Cee’s Fun Foto Challenge: Roads

Cee’s roads challenge this week, had me searching through a few of my albums for something different. I’ve travelled many roads, in many countries, and I do try not to snooze, just in case I miss something.

This long, narrow and very winding road up to Machu Picchu really kept my heart in my mouth. Not a chance I was going to fall asleep on that coach, as I had to keep breathing in every time I saw another vehicle coming towards us down the hill.


This is the road through the town at the bottom of the hill, also very narrow.


A dusty, stony road through Bolivia, made for quite a bumpy ride.


Another sand road through a Bolivian town. Tarmac would be a real luxury.


Back to the USA, and a drive down the highway in Montana under clear blue May skies, was far less stressful. We could see Yellowstone in the distance.


As we travelled through Yellowstone National Park in Wyoming the weather became less Spring-like, and the road was quite slippery.


Back to civilisation, and Times Square is much more populated of course. You can hardly see the road for cars and people. 🙂


Here’s the Lincoln Tunnel, as we sped our way out of the city. No stopping allowed of course. 🙂


Hong Kong roads are also very busy, and quite hair-raising to cross.


In Xian, the roads were extremely congested, even though there weren’t many if any cars around.


Of course what ever road you may be travelling on, it’s always nice to ride in style, so from the ridiculous to the sublime. I was most impressed when our New York taxi arrived. I was expecting one of those yellow cabs.


To see more interpretations of Cee’s theme, just click here.


Weekly Photo Challenge: Forward

Michelle’s challenge this week is to share a photo that says, “Forward.” I love her pic of a 12th century path at the beautiful Alhambra Palace.

Now, unless you’re new to my blog, you will know that I can rarely stop at one photo, except maybe for ‘Wordless Wednesday’. 😕 So here are a few pics from my travels which say “Forward” to me.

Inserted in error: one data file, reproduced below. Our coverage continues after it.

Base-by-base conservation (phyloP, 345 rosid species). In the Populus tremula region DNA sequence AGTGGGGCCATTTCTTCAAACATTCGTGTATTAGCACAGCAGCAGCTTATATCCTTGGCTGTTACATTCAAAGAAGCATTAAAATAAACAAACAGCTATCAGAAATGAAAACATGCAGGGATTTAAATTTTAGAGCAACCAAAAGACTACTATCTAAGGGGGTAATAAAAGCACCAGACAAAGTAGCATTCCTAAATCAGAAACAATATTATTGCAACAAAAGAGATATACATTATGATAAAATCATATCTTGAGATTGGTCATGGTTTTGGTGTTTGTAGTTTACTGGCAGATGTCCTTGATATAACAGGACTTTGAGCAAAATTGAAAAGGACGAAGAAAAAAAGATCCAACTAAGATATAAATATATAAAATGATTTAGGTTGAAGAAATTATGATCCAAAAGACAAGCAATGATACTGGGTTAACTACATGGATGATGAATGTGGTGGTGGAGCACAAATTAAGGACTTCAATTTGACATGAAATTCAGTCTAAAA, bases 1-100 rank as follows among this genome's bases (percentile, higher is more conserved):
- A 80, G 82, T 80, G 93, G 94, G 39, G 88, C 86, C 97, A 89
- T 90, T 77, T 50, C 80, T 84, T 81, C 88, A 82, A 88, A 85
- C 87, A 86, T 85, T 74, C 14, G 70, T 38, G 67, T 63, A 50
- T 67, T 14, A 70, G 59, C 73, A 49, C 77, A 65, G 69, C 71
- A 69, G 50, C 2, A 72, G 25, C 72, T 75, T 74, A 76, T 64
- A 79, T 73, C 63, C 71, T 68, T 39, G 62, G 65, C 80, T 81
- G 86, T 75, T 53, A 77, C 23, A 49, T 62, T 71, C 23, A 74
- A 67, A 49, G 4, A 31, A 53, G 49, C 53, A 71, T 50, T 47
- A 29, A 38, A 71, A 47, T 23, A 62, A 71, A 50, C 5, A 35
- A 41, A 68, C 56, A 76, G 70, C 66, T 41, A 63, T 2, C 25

This massive unfinished obelisk was discovered in the stone quarries of ancient Egypt near Aswan. If it had been finished, it would have been 42 metres high and would have weighed nearly 1,200 tons. It was being carved directly out of the rock when cracks appeared in the granite and it was abandoned, still attached to the bedrock. Just imagine all that hard work for nothing! I found it really thrilling to be able to walk forward along the entire length of it, and imagine those quarry workers chiselling away with their small Diorite stone tools. What a mammoth task.


We were on a Nile cruise in Egypt, and here is a photo taken whilst our ship was waiting patiently to go forward through the Esna lock, on our way to Luxor.


From the heat of Egypt in July, to the freezing cold of Wyoming in early spring. We stopped in a lay-bye  to take some pics, and then it was time to press on forward to our destination, which was Yellowstone National Park.


In the park, there was so much to see, but the temperatures were well below freezing. Hubby had left me in the relative warmth of the car whilst he went off to explore, but when he returned with tales of icicle-ringed hot geysers, my curiosity got the better of me. I wrapped myself up so well that even my own mother wouldn’t have recognised me, and bravely sallied forth to see for myself. Here I’m shivering my way forward over the slippery boardwalk. The amazing sights I saw were definitely worth enduring the cold for.


To see links to more bloggers’ interpretations of the theme, Just click here.

Ailsa’s ‘Liquid’ travel theme.

“We ourselves feel that what we are doing is just a drop in the ocean. But the ocean would be less because of that missing drop.”
~ Mother Teresa

For Ailsa’s theme, I have a few photos to share, all involving the uses of that most necessary liquid commodity, water. Click on any image to see slideshow.

You can click here to see other bloggers interpretations of Ailsa’s theme.

Ailsa’s Travel Theme: White

“When the power of love overcomes the love of power, the world will know peace.”  Jimmy Hendrix

Ailsa’s travel theme ‘White’, is in honour of the 30th anniversary of ” International Day of Peace.” She has some wonderful white images on her post, which you really mustn’t miss.

My contribution to the theme is a few of my whitest nature photos, starting with this one from our 2010 trip to Wyoming. On our way to Yellowstone National Park, we encountered some of the snowiest and coldest conditions that we’d ever had to drive in, and this was in May. 🙂

From cold to hot, here is one of the amazing geysers we encountered. It looked just like a boiling cauldron, and to see the snow and ice around the rim was really bizarre.

Here we have more white water, but this time at Niagara Falls. What a wonder to see this breathtaking sight from the Skylon viewing tower.

Talking about white water, I thought I’d slip this one in of our son having fun at the start of his white water rafting adventure at Victoria Falls, Zimbabwe.

When our daughter and family were living in Vancouver, we went up to Whistler for the day. It was certainly very white there, and I don’t think I’ve ever shivered so much in my life.

Of course, nature isn’t all about hot, cold and wet; there are also the beautiful wild animals. We got quite close to white lions at a wild-life park in Johannesburg. This was the Big Daddy of them all,

and I’m sure you wouldn’t want me to forget the gorgeous white tiger cubs, would you? 😉

I hope you enjoyed my white pics, and wish you all a very happy, relaxing, and peace-filled weekend.